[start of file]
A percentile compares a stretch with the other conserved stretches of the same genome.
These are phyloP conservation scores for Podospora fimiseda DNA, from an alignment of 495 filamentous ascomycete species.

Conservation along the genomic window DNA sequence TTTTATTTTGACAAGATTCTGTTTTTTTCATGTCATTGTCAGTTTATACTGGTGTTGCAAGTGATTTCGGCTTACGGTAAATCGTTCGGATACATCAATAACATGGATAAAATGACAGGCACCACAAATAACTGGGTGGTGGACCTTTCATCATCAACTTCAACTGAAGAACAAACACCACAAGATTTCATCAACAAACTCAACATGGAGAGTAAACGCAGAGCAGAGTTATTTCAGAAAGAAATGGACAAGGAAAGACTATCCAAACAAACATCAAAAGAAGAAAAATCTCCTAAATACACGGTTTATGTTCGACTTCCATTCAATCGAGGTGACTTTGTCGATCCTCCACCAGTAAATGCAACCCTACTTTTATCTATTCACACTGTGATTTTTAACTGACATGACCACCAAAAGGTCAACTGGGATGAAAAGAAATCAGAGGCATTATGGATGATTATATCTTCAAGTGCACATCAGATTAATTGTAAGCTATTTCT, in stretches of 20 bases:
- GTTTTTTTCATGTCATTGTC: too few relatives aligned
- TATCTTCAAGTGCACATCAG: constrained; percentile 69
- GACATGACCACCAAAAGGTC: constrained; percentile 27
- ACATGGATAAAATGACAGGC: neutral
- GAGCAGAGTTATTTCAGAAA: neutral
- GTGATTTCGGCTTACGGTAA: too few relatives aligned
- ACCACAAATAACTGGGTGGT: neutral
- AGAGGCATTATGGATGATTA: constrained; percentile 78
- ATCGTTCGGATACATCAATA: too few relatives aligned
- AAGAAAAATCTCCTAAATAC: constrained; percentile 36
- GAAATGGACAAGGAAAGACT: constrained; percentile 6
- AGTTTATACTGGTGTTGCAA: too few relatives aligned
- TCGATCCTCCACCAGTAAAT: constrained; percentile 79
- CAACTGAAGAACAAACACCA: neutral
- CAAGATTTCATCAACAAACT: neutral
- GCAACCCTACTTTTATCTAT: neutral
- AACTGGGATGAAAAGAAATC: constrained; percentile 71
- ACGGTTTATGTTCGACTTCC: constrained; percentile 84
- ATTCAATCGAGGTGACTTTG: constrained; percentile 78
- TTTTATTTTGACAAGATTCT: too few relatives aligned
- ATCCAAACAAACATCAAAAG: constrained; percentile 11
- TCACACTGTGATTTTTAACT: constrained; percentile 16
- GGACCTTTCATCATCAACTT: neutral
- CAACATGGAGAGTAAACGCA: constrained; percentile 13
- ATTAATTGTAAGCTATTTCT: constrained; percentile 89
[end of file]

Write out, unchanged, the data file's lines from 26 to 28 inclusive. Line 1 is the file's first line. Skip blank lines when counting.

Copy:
- GGACCTTTCATCATCAACTT: neutral
- CAACATGGAGAGTAAACGCA: constrained; percentile 13
- ATTAATTGTAAGCTATTTCT: constrained; percentile 89